It’s only possible for us to do what we do with this publication because of the partnerships we enjoy with businesses and other institutions, both locally and nationally. In particular I’d like to highlight our ongoing relationship with Ovato, who support us generously in the printing of Bulletin, and the Ilam School of Fine Arts, whose vision in using the design and production of Bulletin as a teaching tool makes it an exciting educational resource in more ways than expected.
So what do we want to achieve with Bulletin? We want to look outside our walls to the city and world beyond and engage with ideas that matter. We believe it’s increasingly vital that public institutions are vocal about the work they do in promoting equity, valuing diversity and fostering inclusion. We want to talk about the ways that the cultural sector can impact positively on the social, economic and cultural wellbeing of people and communities and the quality of the environment. These are all big conversations, but we want to be part of them, and to bring you, our readers, with us.
I’d also like to take a moment here to acknowledge the deaths of two acclaimed artists with connections to the Gallery. Peter Roche was a larger-than-life character in the New Zealand art world and will be missed by many. John Nixon, a pioneering figure in Australian abstract and sound art, performed here with his group The Donkey’s Tail in 2008.
This magazine was commissioned towards the end of New Zealand’s initial seven-week Covid-19 lockdown period, and will print as Auckland hopefully reaches the end of its second period of lockdown. So thoughts of the Gallery’s place in our recovery are at the forefront of our minds. Wellbeing is a word that is used a lot at the moment, and art’s place in promoting that is something that is perhaps assumed. We wanted to explore what that actually looks like, however, so we talked with Ciarán Fox, a public health professional and one of the people behind allright.co.nz. We also asked Ryan Reynolds, one of the founders of Christchurch’s Gap Filler organisation how he sees the role of creativity in responding to disaster and crisis.
A big focus in post-lockdown Aotearoa is supporting local, and so it’s perhaps appropriate that our major collection development goal this year is the purchase of Lyttelton artist Bill Hammond’s 2008 painting Bone Yard Open Home, Cave Painting 4, Convocation of Eagles. Visitors will be familiar with the work from Hammond’s 2019 Playing the Drums exhibition here at the Gallery. It’s an important and exciting work, and we’re determined that it will find a home here in Christchurch where it belongs. Here, Laurence Simmons takes a look at another major work by Hammond from this collection; long a favourite with our visitors, The Fall of Icarus (after Bruegel) is read by Simmons as a critique of the environmental destruction wrought by colonial settlers as they carved out the agricultural hinterland of this outpost of Great Britain.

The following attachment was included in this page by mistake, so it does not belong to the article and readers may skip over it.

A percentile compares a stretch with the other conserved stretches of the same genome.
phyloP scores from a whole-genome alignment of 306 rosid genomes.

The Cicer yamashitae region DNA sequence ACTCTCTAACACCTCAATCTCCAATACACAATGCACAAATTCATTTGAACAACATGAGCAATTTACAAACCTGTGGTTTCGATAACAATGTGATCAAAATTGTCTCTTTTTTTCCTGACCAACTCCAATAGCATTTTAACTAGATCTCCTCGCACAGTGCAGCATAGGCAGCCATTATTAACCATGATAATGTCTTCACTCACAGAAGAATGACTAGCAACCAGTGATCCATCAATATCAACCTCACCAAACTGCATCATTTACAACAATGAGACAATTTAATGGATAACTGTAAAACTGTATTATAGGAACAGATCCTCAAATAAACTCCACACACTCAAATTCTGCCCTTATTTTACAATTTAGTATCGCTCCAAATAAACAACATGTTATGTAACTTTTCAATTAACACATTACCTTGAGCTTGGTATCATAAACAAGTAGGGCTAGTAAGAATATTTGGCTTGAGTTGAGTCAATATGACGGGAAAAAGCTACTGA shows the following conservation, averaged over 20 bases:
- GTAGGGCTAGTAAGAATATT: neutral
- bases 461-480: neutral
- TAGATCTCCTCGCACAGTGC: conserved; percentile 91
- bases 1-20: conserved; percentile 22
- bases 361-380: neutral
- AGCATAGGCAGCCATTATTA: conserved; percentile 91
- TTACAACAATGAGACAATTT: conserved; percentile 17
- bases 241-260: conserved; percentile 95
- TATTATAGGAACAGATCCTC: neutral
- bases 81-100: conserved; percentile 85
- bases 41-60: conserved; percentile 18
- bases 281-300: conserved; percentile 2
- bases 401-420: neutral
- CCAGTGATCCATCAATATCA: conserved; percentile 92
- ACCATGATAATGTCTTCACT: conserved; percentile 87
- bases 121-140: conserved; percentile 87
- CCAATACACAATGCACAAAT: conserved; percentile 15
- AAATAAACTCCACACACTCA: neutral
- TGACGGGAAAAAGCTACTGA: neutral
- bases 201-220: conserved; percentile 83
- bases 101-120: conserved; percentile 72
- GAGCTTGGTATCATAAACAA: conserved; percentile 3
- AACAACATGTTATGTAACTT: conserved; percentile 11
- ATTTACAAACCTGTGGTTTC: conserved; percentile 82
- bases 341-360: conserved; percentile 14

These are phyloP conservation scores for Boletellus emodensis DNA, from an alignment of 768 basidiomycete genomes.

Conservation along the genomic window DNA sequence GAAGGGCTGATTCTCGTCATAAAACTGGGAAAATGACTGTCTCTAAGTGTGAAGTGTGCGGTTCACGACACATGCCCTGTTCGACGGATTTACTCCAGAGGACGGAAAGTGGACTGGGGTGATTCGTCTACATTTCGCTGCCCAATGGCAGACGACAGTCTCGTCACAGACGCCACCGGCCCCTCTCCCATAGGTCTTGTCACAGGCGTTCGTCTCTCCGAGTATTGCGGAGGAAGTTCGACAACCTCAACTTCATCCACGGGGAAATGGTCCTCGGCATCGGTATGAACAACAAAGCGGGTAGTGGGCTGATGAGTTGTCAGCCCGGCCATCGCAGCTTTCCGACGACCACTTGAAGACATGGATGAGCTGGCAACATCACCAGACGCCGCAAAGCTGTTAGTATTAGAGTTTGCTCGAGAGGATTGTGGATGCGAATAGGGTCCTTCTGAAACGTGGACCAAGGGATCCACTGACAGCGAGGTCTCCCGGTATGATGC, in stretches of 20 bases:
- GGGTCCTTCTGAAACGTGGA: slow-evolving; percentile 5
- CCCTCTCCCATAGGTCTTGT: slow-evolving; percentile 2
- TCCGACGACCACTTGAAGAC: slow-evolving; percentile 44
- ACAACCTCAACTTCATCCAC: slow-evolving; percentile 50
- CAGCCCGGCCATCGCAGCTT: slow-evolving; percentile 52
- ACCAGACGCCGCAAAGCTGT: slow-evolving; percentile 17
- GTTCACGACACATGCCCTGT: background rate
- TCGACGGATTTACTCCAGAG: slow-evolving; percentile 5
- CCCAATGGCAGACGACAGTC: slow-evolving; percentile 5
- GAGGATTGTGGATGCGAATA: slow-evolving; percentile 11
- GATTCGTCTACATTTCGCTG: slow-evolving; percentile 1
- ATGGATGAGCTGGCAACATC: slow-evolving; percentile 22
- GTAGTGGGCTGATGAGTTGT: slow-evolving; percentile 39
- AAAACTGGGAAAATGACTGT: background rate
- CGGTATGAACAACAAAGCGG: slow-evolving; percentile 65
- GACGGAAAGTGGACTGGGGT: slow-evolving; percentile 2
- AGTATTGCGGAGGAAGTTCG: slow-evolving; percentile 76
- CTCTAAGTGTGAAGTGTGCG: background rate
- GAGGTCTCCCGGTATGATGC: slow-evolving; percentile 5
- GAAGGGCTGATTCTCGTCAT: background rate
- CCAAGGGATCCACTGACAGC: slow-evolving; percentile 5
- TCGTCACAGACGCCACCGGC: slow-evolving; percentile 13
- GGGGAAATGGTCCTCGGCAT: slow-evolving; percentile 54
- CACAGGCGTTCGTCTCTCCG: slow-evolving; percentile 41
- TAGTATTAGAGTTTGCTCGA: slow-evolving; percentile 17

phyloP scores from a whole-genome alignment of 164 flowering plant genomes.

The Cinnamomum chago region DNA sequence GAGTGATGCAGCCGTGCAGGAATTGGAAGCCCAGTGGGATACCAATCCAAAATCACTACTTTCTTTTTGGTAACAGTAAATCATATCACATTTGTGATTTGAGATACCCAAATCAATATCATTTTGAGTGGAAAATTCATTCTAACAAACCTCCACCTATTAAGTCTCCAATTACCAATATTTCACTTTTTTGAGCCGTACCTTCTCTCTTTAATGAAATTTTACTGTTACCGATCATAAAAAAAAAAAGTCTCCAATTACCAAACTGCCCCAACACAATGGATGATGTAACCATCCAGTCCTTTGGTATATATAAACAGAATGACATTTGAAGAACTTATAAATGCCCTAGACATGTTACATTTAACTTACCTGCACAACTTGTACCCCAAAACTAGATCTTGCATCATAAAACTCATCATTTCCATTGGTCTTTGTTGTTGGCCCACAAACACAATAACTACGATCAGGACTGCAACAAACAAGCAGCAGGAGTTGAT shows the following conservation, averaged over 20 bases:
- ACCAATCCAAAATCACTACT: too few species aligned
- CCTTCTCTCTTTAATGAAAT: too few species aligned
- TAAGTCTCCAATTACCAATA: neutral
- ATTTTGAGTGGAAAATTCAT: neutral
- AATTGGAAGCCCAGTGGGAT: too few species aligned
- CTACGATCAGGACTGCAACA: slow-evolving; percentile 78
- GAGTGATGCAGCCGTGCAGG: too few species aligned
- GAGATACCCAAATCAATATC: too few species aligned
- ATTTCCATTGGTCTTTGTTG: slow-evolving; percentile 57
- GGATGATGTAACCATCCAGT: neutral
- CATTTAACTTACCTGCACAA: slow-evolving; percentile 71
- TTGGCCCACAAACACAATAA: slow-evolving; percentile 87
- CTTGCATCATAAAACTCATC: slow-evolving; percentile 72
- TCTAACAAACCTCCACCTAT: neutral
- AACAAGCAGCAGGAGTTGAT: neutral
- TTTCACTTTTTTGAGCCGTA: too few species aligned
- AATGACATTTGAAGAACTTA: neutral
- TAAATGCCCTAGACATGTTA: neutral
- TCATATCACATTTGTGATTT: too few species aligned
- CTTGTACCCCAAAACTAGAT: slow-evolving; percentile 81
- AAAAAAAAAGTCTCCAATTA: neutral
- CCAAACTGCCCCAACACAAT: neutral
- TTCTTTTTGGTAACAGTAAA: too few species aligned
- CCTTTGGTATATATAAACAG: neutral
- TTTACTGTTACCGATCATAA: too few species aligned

New York-based, New Zealand-born Max Gimblett is one of our most respected artists, and made a major gift of 200 works to the Gallery in 2011, just a week before the February earthquake. Our Ocean Wheel exhibition is our first chance to display the works, so curator Peter Vangioni took the opportunity to talk with Gimblett about the Covid-19 lockdown, his life and path to becoming an artist, and his Zen Buddhism practice. And we are pleased to have a contribution from artist Dane Mitchell, whose Post hoc exhibition features long lists of lost entities, announced within an echo-free chamber and transmitted to cell-towers disguised as trees around the city (including one on the Gallery forecourt). For Bulletin Mitchell has provided his ‘list of lists’—260 compilations of lost, misplaced or destroyed entities.
And as we all continue to reflect on our period of lockdown isolation, curator Ken Hall examines an unlikely pairing of interior views by James Durden and Jacqueline Fahey. Taken from his Persistent Encounters exhibition, Ken uses these works to explore ideas of protection zones, and the house as a site of refuge, confinement and familiar disarray. Another project emerging from lockdown was the Blue Globe writing competition, which challenged school-age children to write stories, poems and songs based on works from our collection. We’re delighted to publish the winning entries here. Our Pagework is supplied by Lyttelton-based artist Emma Wallbanks, and Keren Oertly provides our My Favourite.
Things are changing rapidly at present, and the unwelcome but expected reappearance of Covid-19 in the community makes planning tricky, and sometimes redundant. We hope that the programme information we present here remains accurate, but please keep an eye on this website for updates.